The authors go on to say:

"Does astrology, arguably the truest mirror in humanity's possession, suggest that there are no psychic or spiritual differences between men and women? The truth is, astrology's rather mum on the subject. But it certainly implies that, whatever those differences might be, we've spent a lot of years and a lot of lives overestimating, exaggerating, and misdefining them. Every man has a Moon. Every woman has a Sun. One of the darkest skeletons in astrology's closet is the fact that astrologers were not the first to point out that awkward fact.

Still, we have that cryptic clue in the sky: the Sun and the Moon shine down on all of us, whether we start the morning with shaving cream or a choice of skirts. And if there's anything to astrology, then the Sun and the Moon resonate somehow in every one of us, unless we collude in the ancient deception.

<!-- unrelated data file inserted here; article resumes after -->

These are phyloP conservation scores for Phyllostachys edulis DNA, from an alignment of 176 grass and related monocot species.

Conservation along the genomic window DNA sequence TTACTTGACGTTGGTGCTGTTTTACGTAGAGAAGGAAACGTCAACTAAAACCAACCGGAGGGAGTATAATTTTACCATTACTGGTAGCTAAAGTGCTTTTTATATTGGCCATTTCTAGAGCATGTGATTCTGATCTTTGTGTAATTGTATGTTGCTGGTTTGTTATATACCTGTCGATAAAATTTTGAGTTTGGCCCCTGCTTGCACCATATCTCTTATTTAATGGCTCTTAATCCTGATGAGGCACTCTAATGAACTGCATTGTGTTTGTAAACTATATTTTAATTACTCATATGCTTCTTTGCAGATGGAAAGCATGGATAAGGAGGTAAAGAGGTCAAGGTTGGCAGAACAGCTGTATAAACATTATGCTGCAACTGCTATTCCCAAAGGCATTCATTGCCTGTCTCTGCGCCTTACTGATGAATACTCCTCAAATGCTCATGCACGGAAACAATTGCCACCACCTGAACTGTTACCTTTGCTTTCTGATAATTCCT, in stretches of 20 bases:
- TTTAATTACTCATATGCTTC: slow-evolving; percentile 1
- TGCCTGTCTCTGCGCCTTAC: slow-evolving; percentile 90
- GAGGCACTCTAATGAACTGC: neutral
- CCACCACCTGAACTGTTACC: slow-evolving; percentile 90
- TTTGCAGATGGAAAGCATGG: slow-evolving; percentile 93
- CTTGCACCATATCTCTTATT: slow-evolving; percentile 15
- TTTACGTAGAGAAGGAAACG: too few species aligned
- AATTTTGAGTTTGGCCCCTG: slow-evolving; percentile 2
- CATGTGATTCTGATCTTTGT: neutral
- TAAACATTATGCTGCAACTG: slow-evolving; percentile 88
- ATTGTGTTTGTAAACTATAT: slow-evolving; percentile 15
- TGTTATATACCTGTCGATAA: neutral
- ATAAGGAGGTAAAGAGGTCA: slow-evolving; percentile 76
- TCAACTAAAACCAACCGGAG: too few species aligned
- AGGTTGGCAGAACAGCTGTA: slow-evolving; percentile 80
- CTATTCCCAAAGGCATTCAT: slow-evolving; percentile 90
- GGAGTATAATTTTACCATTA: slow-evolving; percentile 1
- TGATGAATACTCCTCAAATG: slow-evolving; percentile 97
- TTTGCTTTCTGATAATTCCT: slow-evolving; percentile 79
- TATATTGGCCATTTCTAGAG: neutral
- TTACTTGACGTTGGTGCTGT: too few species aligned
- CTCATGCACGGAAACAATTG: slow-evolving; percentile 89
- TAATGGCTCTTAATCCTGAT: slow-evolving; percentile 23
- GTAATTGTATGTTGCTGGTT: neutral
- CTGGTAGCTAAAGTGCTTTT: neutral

How did this whole mess start? Let's go way, way back, long before cities, before agriculture, before the peaceful years of the Neolithic; back into the first ninety-nine percent of our species' history."

The authors go on to explain that back in the mists of time male and female were forced by circumstance to deny or, we could say delegate, their "other" side. Males because of their superior strength had to kill to eat and to survive. In the act of killing they needed to supress their compassionate feminine side, which the male, through necessity, thrust on the female. Similarly the female, hamstrung by bearing children and nurturing them, often watching them die in harsh circumstances, had to supress her anger and frustration or all humanity might have died. She thrust the responsibilty for anger and violence upon the male... "let him be the one to have enough pride and illusions of glory to rage against nature's heavy hand".